In the previous post, I have discussed what is needed to embrace a new phase of life. An individual must be willing to give up old habits, patterns and conditioning in order to make space for new life. Not to be overlooked also is the importance of coming to define our personal rites of passage – a dedicated course of action subjecting us to the training of our mental, spiritual and emotional faculties – that would carry us on a journey of transfiguration.
The Crossing of a Threshold
What comes after? There is another concept that is equally fascinating, that is the crossing of a threshold, which successfully carries the individual from the realm of the ordinary world into a new zone of experience and magnified power.
Having travelled to the boundaries of ordinary limits, one comes face to face with the threshold guardian and is posed an inevitable test.
The test is dangerous, fear is magnified, one feels the threat of death. Likely, we have already failed this test many times – without recognising what it was. Having committed to our rites of passage where we have been training in the metaphorical gym of our lives for some time, the test of the threshold guardian threatens to break the established limits and boundaries of our personal experience, with the promise of liberation on the other side. In other words, if we manage to cross over, we do not default back to our ordinary lives, but receive a psychological rewiring and renewal. It marks a death and rebirth, a completion of a cycle, where an old you has passed and a new version has been manifest.
What does the individual need for the crossing of such a threshold? Joseph Campbell, in his book ‘The Hero With A Thousand Faces’, mentions that when old concepts, ideals and emotional patterns no longer fit, the time for the passing of a threshold is at hand.
The adventure is always and everywhere a passage beyond the veil of the known into the unknown; the powers that watch at the boundary are dangerous; to deal with them is risky; yet for anyone with competence and courage the danger fades.
Courage is a sword that readily battles fear, but often we do not feel ready enough to confront the challenge. We feel like we are lacking; we do not possess the internal weaponry. Campbell writes that:
though the terrors will recede before a genuine psychological readiness, the overbold adventurer beyond his depth may be shamelessly undone.
In other words, we are psychologically incompetent. What do we do then?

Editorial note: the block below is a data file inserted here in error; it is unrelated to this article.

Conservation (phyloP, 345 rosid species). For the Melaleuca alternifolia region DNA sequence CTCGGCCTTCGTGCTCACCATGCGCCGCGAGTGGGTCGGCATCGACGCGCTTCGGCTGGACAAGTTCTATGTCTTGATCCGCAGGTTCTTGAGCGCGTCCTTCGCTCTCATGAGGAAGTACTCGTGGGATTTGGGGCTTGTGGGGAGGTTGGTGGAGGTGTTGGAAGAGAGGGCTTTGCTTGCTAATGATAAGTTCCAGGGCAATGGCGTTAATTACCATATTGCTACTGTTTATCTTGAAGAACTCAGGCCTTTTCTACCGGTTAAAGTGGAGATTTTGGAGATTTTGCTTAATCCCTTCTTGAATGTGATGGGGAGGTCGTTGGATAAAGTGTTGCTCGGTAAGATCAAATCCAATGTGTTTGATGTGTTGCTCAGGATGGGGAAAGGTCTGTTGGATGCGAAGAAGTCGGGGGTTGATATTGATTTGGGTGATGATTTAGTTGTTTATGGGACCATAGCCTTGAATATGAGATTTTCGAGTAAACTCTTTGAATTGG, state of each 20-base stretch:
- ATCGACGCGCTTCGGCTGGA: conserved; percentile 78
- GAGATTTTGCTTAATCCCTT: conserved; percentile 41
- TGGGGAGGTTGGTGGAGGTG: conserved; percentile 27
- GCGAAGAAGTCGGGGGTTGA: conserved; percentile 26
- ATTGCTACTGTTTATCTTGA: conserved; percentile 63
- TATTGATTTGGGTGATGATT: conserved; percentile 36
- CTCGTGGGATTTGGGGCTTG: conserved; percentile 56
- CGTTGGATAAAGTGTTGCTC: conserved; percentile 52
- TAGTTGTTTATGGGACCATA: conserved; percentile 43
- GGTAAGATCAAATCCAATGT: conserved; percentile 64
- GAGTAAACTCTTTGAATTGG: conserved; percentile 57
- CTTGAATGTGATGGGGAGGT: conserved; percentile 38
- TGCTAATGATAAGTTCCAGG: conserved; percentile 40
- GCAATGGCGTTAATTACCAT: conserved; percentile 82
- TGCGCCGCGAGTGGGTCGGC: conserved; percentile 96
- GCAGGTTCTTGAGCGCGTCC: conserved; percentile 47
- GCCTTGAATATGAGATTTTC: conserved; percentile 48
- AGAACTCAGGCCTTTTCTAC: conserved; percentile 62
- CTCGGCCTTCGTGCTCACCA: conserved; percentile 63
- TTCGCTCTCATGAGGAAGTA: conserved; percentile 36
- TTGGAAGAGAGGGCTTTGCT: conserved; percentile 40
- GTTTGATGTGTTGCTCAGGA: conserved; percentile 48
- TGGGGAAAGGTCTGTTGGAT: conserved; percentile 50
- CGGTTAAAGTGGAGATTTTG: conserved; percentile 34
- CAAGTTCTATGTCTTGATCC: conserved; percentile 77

The twisted humor of life subjects us to its cruelty, and as a result we often might find ourselves somewhere else, in a different place, stage or situation that we did not ask for. What else could we do, when to advance forth is to face needless death? It appears that the powers that guard our space are not only fatherly and dangerous – urging us to do battle with the unknown – but also motherly and protective, ensuring that our passage is walkable, shielding us from demons which would ruthlessly rip us apart.
Hence, we ask ourselves a question: Are we psychologically equipped and physically capable to thrive in the experience that we are calling forth? If not, life forces us to make detours.
As a result, we might get a poorer substitute to what we truly want. We find ourselves in relationships that end bitterly, in places foreign in every way, in projects that fail and with people who break us down. We might feel punished, deprived, worthless.
The naked eye – severed from perspective – views this as punishment; what meaning could one possibly fathom in the depths of despair? Our souls are distraught.
We need to know this: Love is not only tender and forgiving, but acts upon us in a very fierce manner when we do not relinquish the intensity of that which we are asking for. Often, we are too blind to recognise that we are merely on a detour. The point of a detour is to break us down further, make us question, and impart digestible seeds of knowledge so that we would be psychologically ready for the crossing of the threshold.
Thus, would we choose to perceive the lessons contained within those darker episodes and phases of our lives? What do your past experiences have to teach you?
We desire to advance, surpass our limits and be liberated from our fears, so much that we might be caught up with the chase and the fantasy of crossing over to another zone of experience. Yet, what truly matters is the process behind it, the multiple detours we had to make, the experiences we have accumulated within them, and the countless times we have failed. They make us embrace our humanness, and the crossing of the threshold is not achieved by one who is gifted, but by one who is determined enough to develop competence and a courage that comes with it and shines forth.